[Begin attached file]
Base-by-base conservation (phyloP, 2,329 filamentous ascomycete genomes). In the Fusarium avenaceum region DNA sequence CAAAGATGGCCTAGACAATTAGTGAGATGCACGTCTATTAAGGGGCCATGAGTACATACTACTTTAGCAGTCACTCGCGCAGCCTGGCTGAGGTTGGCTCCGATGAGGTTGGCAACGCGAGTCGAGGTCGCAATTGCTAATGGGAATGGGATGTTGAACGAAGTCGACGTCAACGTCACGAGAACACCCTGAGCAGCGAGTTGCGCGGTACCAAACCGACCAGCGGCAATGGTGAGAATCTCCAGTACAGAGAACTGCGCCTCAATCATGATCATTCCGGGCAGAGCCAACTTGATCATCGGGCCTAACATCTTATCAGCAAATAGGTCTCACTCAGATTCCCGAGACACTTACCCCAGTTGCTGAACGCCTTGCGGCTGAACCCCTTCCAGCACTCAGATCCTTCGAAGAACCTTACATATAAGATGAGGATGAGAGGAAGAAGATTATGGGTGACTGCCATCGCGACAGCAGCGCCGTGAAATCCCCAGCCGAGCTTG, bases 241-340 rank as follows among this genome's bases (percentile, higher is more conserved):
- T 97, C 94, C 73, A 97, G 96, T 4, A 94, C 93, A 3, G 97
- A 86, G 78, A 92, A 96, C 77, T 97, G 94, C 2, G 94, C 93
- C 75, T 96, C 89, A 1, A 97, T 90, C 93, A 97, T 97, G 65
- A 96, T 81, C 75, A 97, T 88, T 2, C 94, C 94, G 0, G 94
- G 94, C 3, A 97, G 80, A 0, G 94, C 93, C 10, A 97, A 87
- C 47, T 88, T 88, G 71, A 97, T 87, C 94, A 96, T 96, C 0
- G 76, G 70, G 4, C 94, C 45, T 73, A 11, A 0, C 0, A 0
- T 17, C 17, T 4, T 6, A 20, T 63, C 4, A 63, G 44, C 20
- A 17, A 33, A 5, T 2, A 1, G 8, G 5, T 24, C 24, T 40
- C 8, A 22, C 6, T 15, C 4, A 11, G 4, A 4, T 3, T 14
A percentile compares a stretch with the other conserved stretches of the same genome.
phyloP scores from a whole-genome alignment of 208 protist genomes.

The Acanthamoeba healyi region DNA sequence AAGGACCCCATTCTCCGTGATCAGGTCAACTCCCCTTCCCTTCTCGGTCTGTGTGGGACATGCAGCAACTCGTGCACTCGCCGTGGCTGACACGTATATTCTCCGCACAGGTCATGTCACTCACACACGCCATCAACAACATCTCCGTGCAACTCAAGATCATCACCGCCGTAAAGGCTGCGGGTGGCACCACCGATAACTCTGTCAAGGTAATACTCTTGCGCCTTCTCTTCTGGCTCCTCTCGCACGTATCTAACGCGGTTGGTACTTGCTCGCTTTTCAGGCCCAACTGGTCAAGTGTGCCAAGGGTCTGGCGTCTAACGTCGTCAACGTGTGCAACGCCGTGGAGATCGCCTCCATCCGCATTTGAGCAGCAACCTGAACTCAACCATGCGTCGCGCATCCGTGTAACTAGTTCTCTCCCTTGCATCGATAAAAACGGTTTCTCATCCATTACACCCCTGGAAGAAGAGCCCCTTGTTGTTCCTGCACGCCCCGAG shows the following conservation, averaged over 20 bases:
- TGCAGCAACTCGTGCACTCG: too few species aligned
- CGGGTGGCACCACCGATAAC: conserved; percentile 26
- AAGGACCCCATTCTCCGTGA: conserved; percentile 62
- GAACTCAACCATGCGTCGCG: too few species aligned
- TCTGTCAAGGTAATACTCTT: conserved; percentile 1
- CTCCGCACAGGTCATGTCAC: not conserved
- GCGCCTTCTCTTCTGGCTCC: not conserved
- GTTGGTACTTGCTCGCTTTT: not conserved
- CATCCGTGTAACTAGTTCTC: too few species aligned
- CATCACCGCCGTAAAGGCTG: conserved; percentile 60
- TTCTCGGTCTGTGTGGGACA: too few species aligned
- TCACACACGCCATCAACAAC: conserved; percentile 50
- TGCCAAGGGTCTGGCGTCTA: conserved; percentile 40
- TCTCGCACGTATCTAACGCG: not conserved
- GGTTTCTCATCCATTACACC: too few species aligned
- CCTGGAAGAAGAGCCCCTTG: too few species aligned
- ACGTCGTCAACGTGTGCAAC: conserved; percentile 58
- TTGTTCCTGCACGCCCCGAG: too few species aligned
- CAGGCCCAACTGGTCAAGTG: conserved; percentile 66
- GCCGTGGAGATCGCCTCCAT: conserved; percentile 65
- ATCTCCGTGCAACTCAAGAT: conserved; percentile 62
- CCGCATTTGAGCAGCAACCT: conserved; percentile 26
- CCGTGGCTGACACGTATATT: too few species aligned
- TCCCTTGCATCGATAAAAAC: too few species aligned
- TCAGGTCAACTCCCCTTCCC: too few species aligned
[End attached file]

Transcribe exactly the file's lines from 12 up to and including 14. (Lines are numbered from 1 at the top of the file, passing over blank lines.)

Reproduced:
A percentile compares a stretch with the other conserved stretches of the same genome.
phyloP scores from a whole-genome alignment of 208 protist genomes.

The Acanthamoeba healyi region DNA sequence AAGGACCCCATTCTCCGTGATCAGGTCAACTCCCCTTCCCTTCTCGGTCTGTGTGGGACATGCAGCAACTCGTGCACTCGCCGTGGCTGACACGTATATTCTCCGCACAGGTCATGTCACTCACACACGCCATCAACAACATCTCCGTGCAACTCAAGATCATCACCGCCGTAAAGGCTGCGGGTGGCACCACCGATAACTCTGTCAAGGTAATACTCTTGCGCCTTCTCTTCTGGCTCCTCTCGCACGTATCTAACGCGGTTGGTACTTGCTCGCTTTTCAGGCCCAACTGGTCAAGTGTGCCAAGGGTCTGGCGTCTAACGTCGTCAACGTGTGCAACGCCGTGGAGATCGCCTCCATCCGCATTTGAGCAGCAACCTGAACTCAACCATGCGTCGCGCATCCGTGTAACTAGTTCTCTCCCTTGCATCGATAAAAACGGTTTCTCATCCATTACACCCCTGGAAGAAGAGCCCCTTGTTGTTCCTGCACGCCCCGAG shows the following conservation, averaged over 20 bases: